There's more Diet Dr. Pepper Cherry and Monster Absolutely Zero flowing through my veins than blood. The bags under my eyes are big enough for a family's weeklong vacation. Having to wake up every morning around 8 a.m. regardless of what time I fell asleep the night before only because my infant daughter decides to wake up then can be rough but it affords me -- and other parents in the same boat -- a few rare opportunities.
But while the others use that time to watch Good Morning America or whatever, I prefer to spend it doing something infinitely more satisfying like watching one of the greatest fighters in the history of mixed martial arts (MMA) throw down in his native Russia.
Fedor Emelianenko stepped inside an M-1 Global ring early this morning (Nov. 20) for his first fight since losing three straight and cutting ties with Strikeforce. The Russian himself said he considered retirement before his bout with Fabricio Werdum while pundits and fans began pushing the issue after Emelianenko was brutalized by Antonio Silva and Dan Henderson.
He, however, remains in the game and defeated former UFC heavyweight title challenger Jeff Monson in the main event to get himself back in the win column. On paper, it's a step in the right direction but the execution was something else entirely.
So the question must be asked: has the sun set on "The Last Emperor"?
For those in the United States who woke up early enough to watch the pay-per-view (PPV), they saw what essentially amounts to a repeat of Monson's fight with Daniel Cormier earlier this year in the Strikeforce heavyweight grand prix. During that bout, the MMA newcomer stuck and move against the self-proclaimed anarchist, stuffing every single takedown "The Snowman" threw his way.
Emelianenko followed a similar gameplan almost to the letter and stymied Monson for 15 minutes while landing punches and leg kicks at will. For his part, the American did next to nothing offensively. A few takedown attempts were easily avoided or reversed and "The Snowman" offered no threat in the stand-up.
The matchmaking was scoffed at by many when announced and their reservations were proved correct when the fight played itself out. Monson is no longer a top caliber heavyweight at 40 years old with his best wins being two or three years behind him. He was defeated rather easily by Cormier who -- despite being an exceptional athlete -- gave up over a decade of experience to Monson.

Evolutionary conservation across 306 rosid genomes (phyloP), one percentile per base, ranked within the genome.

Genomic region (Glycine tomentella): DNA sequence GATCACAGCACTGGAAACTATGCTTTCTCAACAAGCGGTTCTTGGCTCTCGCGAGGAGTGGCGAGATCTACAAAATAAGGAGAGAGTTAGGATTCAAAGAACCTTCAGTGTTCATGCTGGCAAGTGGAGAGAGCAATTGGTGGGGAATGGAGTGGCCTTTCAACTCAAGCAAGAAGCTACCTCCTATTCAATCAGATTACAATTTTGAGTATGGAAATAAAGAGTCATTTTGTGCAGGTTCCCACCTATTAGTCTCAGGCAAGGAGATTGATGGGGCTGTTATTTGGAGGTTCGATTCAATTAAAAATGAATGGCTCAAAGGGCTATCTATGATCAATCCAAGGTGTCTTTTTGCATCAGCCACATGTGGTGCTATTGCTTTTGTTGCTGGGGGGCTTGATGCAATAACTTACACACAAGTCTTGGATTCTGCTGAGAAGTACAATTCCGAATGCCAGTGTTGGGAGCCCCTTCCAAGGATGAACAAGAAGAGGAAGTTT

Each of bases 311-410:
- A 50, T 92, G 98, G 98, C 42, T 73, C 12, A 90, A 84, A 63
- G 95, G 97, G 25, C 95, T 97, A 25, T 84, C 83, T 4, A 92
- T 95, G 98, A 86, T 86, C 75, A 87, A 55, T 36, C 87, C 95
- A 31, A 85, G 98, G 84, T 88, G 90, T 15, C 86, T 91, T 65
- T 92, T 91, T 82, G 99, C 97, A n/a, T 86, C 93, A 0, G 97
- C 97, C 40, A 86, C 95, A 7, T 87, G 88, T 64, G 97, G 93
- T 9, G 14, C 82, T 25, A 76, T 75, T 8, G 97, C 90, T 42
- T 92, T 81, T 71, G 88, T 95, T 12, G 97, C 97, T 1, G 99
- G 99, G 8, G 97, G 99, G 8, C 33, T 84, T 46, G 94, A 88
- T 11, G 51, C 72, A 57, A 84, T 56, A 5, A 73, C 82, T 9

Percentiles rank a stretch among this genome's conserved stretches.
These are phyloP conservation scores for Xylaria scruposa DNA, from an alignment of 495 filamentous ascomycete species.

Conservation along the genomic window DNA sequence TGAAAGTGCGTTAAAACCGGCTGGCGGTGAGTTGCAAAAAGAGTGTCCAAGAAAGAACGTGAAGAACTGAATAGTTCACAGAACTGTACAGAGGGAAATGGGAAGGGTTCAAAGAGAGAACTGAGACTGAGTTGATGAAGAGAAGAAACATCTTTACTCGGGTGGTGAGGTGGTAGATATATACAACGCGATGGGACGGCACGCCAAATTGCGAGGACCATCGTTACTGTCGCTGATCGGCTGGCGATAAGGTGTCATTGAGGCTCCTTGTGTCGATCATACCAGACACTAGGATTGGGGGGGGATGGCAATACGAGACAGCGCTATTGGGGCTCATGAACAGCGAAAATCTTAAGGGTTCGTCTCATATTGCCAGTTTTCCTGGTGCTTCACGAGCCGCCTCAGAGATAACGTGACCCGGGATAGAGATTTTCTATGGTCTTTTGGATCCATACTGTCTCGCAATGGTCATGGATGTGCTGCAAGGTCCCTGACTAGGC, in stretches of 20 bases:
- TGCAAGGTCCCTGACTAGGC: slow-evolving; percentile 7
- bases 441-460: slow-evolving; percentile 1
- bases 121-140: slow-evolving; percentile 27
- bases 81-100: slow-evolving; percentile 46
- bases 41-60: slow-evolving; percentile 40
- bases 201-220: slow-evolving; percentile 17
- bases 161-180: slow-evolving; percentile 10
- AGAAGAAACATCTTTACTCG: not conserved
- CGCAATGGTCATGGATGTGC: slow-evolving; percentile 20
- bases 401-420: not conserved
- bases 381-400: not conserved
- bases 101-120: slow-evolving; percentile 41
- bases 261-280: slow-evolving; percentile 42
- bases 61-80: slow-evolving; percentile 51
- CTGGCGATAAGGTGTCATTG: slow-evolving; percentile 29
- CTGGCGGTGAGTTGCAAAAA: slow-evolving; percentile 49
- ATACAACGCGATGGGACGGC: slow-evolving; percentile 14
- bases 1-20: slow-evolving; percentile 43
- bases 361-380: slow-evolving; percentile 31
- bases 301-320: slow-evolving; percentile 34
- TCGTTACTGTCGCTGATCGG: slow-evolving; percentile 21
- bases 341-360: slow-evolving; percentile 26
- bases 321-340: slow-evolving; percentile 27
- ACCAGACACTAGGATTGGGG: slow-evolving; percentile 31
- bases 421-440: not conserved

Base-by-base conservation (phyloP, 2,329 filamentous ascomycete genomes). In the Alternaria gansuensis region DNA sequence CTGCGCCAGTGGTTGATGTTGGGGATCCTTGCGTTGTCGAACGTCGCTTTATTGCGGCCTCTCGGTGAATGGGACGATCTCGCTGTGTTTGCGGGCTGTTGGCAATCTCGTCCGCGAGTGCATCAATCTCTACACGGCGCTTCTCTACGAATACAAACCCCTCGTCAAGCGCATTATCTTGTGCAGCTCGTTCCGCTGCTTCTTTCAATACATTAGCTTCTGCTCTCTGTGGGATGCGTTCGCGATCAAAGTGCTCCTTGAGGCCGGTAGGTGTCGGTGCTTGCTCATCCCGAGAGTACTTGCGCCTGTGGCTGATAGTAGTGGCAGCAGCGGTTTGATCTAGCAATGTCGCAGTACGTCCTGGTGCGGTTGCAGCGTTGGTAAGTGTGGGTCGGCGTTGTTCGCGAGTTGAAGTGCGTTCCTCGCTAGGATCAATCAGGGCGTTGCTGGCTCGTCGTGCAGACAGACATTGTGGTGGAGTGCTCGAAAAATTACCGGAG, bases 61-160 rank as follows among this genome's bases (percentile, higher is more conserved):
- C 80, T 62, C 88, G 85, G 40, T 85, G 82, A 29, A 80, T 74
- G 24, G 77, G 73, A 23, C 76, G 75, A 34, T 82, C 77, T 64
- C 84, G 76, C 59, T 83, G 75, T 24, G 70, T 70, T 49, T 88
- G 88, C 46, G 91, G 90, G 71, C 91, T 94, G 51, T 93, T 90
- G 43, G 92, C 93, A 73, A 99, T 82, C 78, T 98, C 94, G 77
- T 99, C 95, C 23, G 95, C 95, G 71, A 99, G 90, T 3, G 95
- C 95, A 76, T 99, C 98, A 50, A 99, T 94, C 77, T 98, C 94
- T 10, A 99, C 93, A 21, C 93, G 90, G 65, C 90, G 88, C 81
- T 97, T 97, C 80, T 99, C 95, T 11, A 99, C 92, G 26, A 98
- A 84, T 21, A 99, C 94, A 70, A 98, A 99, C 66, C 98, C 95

And yet, despite Cormier's inexperience inside the cage, Emelianenko -- once holding steady at the top of heavyweight mountain -- couldn't manage to win in a more impressive fashion. After dropping Tim Sylvia with a punch and finishing him off with a choke and nearly decapitating Andrei Arlovski and Brett Rogers, "The Last Emperor" spent three rounds point fighting against an opponent he would have easily finished just a couple of years ago.
Following UFC 139 where Pride Fighting Championships stars Wanderlei Silva, Dan Henderson, and Mauricio Rua all impressed, Emelianenko's performance fell flat. Silva returned to his winning ways to defeating Cung Le -- and destroying his nose in the process -- while "Hendo" and "Shogun" battled back and forth in a fight many are already calling the best in the promotion's history.
Yes, Emelianenko won but he did so in a fashion that is so unlike him. The Fedor of old would have knocked Monson out or at least tried to take the American's arm back home to Stary Oskol with him. The man standing inside the ring this morning was content merely to get backstage with a win under his belt.
And that betrays his legacy -- that of one of the greatest fighters to ever live -- more than three consecutive losses ever could. "The Last Emperor" reigned over the greatest collection of heavyweights the sport has ever seen and walked away with an unblemished record. He did so with punishing ground and pound, savvy striking, and python-like submissions. None of those attributes were on display this morning.
What a shame.